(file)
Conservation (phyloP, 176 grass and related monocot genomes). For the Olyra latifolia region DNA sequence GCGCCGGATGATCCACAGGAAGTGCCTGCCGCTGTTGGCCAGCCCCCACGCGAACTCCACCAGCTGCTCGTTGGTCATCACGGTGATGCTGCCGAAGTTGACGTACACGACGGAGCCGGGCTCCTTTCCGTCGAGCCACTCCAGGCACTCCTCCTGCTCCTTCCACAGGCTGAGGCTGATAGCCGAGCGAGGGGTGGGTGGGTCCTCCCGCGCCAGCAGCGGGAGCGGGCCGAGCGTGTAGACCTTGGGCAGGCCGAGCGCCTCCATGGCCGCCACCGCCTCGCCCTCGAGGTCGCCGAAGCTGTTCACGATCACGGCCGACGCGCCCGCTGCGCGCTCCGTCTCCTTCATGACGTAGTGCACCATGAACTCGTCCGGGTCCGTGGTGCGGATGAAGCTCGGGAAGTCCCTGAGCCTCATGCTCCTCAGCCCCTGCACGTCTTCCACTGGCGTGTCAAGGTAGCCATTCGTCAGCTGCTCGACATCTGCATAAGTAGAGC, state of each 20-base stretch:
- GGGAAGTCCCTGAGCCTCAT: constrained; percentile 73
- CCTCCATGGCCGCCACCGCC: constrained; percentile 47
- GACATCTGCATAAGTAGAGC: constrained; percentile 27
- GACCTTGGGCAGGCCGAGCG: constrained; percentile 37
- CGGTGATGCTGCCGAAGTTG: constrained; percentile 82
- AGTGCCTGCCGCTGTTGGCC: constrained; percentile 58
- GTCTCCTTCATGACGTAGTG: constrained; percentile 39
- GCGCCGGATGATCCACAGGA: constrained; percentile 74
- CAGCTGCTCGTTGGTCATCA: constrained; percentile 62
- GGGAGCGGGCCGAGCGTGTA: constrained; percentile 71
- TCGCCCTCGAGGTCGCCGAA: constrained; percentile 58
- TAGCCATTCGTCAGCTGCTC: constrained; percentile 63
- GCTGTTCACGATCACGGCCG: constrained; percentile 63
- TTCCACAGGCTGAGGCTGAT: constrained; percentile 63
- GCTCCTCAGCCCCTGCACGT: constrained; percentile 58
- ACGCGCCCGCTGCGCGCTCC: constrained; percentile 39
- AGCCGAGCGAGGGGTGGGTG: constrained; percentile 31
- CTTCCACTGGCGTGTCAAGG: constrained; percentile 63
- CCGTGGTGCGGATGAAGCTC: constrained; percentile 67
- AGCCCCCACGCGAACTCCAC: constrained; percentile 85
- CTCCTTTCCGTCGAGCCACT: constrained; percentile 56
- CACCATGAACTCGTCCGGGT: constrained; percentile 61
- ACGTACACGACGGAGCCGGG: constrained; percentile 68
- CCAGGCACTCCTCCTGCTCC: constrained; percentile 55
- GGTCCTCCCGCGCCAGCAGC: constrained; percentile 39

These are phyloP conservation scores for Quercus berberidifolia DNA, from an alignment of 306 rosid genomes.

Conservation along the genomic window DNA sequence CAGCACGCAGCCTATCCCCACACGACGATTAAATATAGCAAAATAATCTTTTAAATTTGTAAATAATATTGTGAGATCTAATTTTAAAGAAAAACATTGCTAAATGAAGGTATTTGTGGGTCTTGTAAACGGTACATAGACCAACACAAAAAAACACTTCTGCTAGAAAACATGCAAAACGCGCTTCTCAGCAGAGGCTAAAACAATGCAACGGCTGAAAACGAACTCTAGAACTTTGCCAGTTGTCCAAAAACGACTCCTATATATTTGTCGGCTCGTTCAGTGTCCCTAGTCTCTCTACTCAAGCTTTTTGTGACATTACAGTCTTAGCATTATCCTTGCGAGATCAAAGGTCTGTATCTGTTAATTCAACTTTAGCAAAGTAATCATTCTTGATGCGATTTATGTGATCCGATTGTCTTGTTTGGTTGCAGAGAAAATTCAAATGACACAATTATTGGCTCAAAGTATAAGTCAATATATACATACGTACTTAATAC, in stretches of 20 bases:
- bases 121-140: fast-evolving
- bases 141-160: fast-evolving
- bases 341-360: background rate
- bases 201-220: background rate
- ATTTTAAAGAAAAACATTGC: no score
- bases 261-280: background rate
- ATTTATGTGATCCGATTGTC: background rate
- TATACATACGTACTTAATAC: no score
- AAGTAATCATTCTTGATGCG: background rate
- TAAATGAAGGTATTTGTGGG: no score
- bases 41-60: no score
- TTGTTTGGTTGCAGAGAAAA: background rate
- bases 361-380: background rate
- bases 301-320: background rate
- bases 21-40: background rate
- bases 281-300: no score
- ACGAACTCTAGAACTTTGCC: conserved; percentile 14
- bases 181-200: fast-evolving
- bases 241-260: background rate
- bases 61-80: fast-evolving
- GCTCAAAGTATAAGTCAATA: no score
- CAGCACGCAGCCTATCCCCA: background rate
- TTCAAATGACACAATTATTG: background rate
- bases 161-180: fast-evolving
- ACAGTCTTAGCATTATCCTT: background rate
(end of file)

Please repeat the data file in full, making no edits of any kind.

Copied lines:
Conservation (phyloP, 176 grass and related monocot genomes). For the Olyra latifolia region DNA sequence GCGCCGGATGATCCACAGGAAGTGCCTGCCGCTGTTGGCCAGCCCCCACGCGAACTCCACCAGCTGCTCGTTGGTCATCACGGTGATGCTGCCGAAGTTGACGTACACGACGGAGCCGGGCTCCTTTCCGTCGAGCCACTCCAGGCACTCCTCCTGCTCCTTCCACAGGCTGAGGCTGATAGCCGAGCGAGGGGTGGGTGGGTCCTCCCGCGCCAGCAGCGGGAGCGGGCCGAGCGTGTAGACCTTGGGCAGGCCGAGCGCCTCCATGGCCGCCACCGCCTCGCCCTCGAGGTCGCCGAAGCTGTTCACGATCACGGCCGACGCGCCCGCTGCGCGCTCCGTCTCCTTCATGACGTAGTGCACCATGAACTCGTCCGGGTCCGTGGTGCGGATGAAGCTCGGGAAGTCCCTGAGCCTCATGCTCCTCAGCCCCTGCACGTCTTCCACTGGCGTGTCAAGGTAGCCATTCGTCAGCTGCTCGACATCTGCATAAGTAGAGC, state of each 20-base stretch:
- GGGAAGTCCCTGAGCCTCAT: constrained; percentile 73
- CCTCCATGGCCGCCACCGCC: constrained; percentile 47
- GACATCTGCATAAGTAGAGC: constrained; percentile 27
- GACCTTGGGCAGGCCGAGCG: constrained; percentile 37
- CGGTGATGCTGCCGAAGTTG: constrained; percentile 82
- AGTGCCTGCCGCTGTTGGCC: constrained; percentile 58
- GTCTCCTTCATGACGTAGTG: constrained; percentile 39
- GCGCCGGATGATCCACAGGA: constrained; percentile 74
- CAGCTGCTCGTTGGTCATCA: constrained; percentile 62
- GGGAGCGGGCCGAGCGTGTA: constrained; percentile 71
- TCGCCCTCGAGGTCGCCGAA: constrained; percentile 58
- TAGCCATTCGTCAGCTGCTC: constrained; percentile 63
- GCTGTTCACGATCACGGCCG: constrained; percentile 63
- TTCCACAGGCTGAGGCTGAT: constrained; percentile 63
- GCTCCTCAGCCCCTGCACGT: constrained; percentile 58
- ACGCGCCCGCTGCGCGCTCC: constrained; percentile 39
- AGCCGAGCGAGGGGTGGGTG: constrained; percentile 31
- CTTCCACTGGCGTGTCAAGG: constrained; percentile 63
- CCGTGGTGCGGATGAAGCTC: constrained; percentile 67
- AGCCCCCACGCGAACTCCAC: constrained; percentile 85
- CTCCTTTCCGTCGAGCCACT: constrained; percentile 56
- CACCATGAACTCGTCCGGGT: constrained; percentile 61
- ACGTACACGACGGAGCCGGG: constrained; percentile 68
- CCAGGCACTCCTCCTGCTCC: constrained; percentile 55
- GGTCCTCCCGCGCCAGCAGC: constrained; percentile 39

These are phyloP conservation scores for Quercus berberidifolia DNA, from an alignment of 306 rosid genomes.

Conservation along the genomic window DNA sequence CAGCACGCAGCCTATCCCCACACGACGATTAAATATAGCAAAATAATCTTTTAAATTTGTAAATAATATTGTGAGATCTAATTTTAAAGAAAAACATTGCTAAATGAAGGTATTTGTGGGTCTTGTAAACGGTACATAGACCAACACAAAAAAACACTTCTGCTAGAAAACATGCAAAACGCGCTTCTCAGCAGAGGCTAAAACAATGCAACGGCTGAAAACGAACTCTAGAACTTTGCCAGTTGTCCAAAAACGACTCCTATATATTTGTCGGCTCGTTCAGTGTCCCTAGTCTCTCTACTCAAGCTTTTTGTGACATTACAGTCTTAGCATTATCCTTGCGAGATCAAAGGTCTGTATCTGTTAATTCAACTTTAGCAAAGTAATCATTCTTGATGCGATTTATGTGATCCGATTGTCTTGTTTGGTTGCAGAGAAAATTCAAATGACACAATTATTGGCTCAAAGTATAAGTCAATATATACATACGTACTTAATAC, in stretches of 20 bases:
- bases 121-140: fast-evolving
- bases 141-160: fast-evolving
- bases 341-360: background rate
- bases 201-220: background rate
- ATTTTAAAGAAAAACATTGC: no score
- bases 261-280: background rate
- ATTTATGTGATCCGATTGTC: background rate
- TATACATACGTACTTAATAC: no score
- AAGTAATCATTCTTGATGCG: background rate
- TAAATGAAGGTATTTGTGGG: no score
- bases 41-60: no score
- TTGTTTGGTTGCAGAGAAAA: background rate
- bases 361-380: background rate
- bases 301-320: background rate
- bases 21-40: background rate
- bases 281-300: no score
- ACGAACTCTAGAACTTTGCC: conserved; percentile 14
- bases 181-200: fast-evolving
- bases 241-260: background rate
- bases 61-80: fast-evolving
- GCTCAAAGTATAAGTCAATA: no score
- CAGCACGCAGCCTATCCCCA: background rate
- TTCAAATGACACAATTATTG: background rate
- bases 161-180: fast-evolving
- ACAGTCTTAGCATTATCCTT: background rate